“We have reached an impasse,” Republican House Speaker Frank McNulty said. “It is unfortunate that there will be items that will not receive consideration by the House tonight because of this impasse.”
Then chants of “shame on you” erupted from gay rights supporters sitting in the Colorado House.
McNulty told reporters that lawmakers had reached an impasse and civil unions would die along with several other bills, including an overhaul of school discipline policies and setting a blood-level marijuana limit for drivers.
The bill had already cleared a key hurdle Tuesday when Republican Representative Cheri Gerou joined Democrats to advance the measure out of its final committee for consideration by the full chamber.
Gerou said, “This isn’t a partisan conversation. This is, in my mind, this is a basic human rights conversation.”
Apparently, though, not all the Republicans in Colorado fight for human rights.
So, how did this happen? I mean, enough Republicans supported the bill to see it through to passage, and yet it died before ever reaching the floor for a vote.
Filibuster. The GOP filibustered long and hard—because they do love the sound of their own voices—forcing the bill to be shunted aside without a vote.
Democrats sought to block that GOP filibuster when it became clear that Republicans were talking at length about other measures, delaying any action on civil unions. And how did the Repoublicans respond to that Democratic challenge? They abruptly stopped working.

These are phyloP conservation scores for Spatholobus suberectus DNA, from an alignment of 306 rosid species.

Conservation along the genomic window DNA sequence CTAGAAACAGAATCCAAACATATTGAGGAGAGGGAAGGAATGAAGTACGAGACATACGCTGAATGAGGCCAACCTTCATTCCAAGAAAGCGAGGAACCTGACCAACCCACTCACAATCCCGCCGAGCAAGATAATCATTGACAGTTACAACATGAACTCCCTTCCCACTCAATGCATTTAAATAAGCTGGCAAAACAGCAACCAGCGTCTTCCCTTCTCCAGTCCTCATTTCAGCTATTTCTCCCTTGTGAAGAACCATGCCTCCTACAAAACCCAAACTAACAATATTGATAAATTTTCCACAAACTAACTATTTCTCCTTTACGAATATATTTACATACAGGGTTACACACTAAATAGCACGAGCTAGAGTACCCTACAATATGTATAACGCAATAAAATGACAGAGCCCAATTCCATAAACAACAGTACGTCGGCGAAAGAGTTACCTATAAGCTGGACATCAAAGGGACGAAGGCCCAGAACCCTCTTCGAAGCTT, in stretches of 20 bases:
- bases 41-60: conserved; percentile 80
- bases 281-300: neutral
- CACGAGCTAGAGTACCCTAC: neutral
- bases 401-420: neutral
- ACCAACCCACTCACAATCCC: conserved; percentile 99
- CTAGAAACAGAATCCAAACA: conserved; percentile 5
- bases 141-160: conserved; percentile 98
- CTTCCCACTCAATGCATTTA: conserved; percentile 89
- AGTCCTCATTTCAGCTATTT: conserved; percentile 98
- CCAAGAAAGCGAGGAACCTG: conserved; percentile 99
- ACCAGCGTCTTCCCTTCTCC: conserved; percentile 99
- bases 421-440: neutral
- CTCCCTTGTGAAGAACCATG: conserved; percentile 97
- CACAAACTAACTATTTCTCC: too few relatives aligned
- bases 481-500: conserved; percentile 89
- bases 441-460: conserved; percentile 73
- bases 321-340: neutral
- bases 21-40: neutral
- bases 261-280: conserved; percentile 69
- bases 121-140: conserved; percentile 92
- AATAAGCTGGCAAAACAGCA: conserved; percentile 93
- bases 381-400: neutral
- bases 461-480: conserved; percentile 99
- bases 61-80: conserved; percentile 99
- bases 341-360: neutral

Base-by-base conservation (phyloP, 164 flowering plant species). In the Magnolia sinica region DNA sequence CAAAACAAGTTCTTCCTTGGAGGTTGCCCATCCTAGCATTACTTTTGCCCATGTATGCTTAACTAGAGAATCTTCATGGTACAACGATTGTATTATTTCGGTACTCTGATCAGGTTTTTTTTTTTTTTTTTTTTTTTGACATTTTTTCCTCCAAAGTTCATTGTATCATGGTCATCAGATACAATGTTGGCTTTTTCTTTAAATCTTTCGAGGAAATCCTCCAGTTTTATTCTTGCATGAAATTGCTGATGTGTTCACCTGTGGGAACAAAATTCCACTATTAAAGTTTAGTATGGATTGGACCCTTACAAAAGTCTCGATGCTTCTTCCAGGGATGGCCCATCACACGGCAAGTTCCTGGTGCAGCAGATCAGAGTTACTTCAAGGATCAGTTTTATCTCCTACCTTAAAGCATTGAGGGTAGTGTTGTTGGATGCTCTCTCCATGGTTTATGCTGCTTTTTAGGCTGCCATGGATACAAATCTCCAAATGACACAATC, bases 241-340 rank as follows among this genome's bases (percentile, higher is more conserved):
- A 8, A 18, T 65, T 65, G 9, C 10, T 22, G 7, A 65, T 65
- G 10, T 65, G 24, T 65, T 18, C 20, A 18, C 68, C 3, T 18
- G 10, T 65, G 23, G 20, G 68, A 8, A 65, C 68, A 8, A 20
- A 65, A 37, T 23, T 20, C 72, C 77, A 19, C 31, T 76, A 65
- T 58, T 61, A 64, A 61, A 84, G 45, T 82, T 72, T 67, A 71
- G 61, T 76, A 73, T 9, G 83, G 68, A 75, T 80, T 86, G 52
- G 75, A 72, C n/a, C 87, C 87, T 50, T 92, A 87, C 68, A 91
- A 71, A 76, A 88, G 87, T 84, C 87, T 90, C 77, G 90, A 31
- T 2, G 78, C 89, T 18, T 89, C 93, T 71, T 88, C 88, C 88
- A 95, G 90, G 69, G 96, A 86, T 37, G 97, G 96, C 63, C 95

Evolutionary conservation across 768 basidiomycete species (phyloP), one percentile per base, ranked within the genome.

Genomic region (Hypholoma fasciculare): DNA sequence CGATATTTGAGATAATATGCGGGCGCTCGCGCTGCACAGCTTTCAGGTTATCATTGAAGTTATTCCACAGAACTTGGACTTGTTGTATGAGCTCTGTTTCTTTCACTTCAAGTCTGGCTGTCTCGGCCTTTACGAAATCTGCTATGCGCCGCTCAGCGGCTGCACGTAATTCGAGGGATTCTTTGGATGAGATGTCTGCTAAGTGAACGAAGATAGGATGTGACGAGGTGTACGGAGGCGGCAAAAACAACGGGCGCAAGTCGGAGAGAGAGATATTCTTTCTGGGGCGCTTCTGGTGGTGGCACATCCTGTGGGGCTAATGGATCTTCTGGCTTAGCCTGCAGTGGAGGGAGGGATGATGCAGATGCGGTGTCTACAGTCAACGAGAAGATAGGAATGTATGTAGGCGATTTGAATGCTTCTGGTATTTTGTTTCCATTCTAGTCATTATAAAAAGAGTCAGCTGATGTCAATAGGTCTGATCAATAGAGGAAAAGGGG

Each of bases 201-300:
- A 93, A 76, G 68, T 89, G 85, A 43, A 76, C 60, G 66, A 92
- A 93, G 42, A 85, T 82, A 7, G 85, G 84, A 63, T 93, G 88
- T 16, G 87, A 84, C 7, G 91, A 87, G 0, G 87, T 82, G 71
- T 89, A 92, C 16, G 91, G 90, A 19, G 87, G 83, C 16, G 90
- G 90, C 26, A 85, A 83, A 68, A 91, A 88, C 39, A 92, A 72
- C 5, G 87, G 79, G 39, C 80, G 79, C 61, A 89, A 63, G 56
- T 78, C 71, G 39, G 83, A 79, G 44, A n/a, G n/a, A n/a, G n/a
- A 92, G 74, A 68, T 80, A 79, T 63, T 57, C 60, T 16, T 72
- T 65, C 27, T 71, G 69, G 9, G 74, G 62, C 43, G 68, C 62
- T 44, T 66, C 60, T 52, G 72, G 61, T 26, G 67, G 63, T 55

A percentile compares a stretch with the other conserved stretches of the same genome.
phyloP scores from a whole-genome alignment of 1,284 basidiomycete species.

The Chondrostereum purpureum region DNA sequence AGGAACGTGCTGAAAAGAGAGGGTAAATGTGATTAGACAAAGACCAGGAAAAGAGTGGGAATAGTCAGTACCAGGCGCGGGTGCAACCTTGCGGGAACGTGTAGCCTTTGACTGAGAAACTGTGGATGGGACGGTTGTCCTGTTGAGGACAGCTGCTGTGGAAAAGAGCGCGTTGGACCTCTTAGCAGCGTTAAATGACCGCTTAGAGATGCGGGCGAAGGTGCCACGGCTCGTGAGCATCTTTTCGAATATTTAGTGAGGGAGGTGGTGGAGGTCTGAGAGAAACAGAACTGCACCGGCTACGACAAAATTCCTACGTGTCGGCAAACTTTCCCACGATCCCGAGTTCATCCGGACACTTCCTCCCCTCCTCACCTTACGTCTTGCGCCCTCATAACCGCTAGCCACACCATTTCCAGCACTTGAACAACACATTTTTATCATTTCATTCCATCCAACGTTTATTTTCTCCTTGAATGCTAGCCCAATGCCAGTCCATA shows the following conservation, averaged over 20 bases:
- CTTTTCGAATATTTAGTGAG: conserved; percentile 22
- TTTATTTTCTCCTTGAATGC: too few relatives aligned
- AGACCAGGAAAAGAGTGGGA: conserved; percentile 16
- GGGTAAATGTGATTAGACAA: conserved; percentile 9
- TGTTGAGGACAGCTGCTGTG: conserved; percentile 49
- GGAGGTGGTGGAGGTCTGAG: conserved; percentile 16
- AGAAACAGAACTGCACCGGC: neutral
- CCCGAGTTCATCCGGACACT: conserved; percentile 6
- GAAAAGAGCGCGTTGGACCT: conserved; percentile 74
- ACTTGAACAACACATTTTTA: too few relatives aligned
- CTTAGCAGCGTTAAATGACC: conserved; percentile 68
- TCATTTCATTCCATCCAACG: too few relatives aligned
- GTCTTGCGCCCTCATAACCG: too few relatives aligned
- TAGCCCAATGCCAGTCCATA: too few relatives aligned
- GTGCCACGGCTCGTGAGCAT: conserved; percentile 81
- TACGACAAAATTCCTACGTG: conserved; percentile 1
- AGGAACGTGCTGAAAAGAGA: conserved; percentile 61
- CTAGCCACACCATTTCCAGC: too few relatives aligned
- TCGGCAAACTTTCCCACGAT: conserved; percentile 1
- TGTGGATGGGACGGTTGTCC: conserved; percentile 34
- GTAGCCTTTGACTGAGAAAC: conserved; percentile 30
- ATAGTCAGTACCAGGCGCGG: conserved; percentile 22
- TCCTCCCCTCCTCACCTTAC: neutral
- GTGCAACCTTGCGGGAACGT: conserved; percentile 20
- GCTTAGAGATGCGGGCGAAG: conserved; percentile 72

They, in effect, took their ball and went home, rather than stay and discuss a bill that seemed destined to pass, easily, and was certain to be signed into law by Governor Hickenlooper.
Unfortunately, for now, Republicans control the House by a 33-32 margin, even though enough of their members supported the legislation to pass it.
That’s the GOP. And, hopefully, the people of Colorado will wise up and vote those human rights obstructionists out of office.
It seems that Colorado Governor John Hickenlooper has announced that he will call lawmakers into a special legislative session in order to resolve that Civil Unions bill, along with several other bills.
Hickenlooper's announcement was sparked by what he called an "overwhelming need" to discuss the civil unions measure. It died late Tuesday on legislative maneuvering from the GOP. He will announce the details of the special session today.
Republican House Speaker Frank McNulty did not immediately respond or comment. The Democrats have accused him of refusing to call the bill for a vote, even though it had enough support to pass.
Hickenlooper's announcement came at about the same time that President Barack Obama announced he now supports same-sex marriage.
The tide is changing.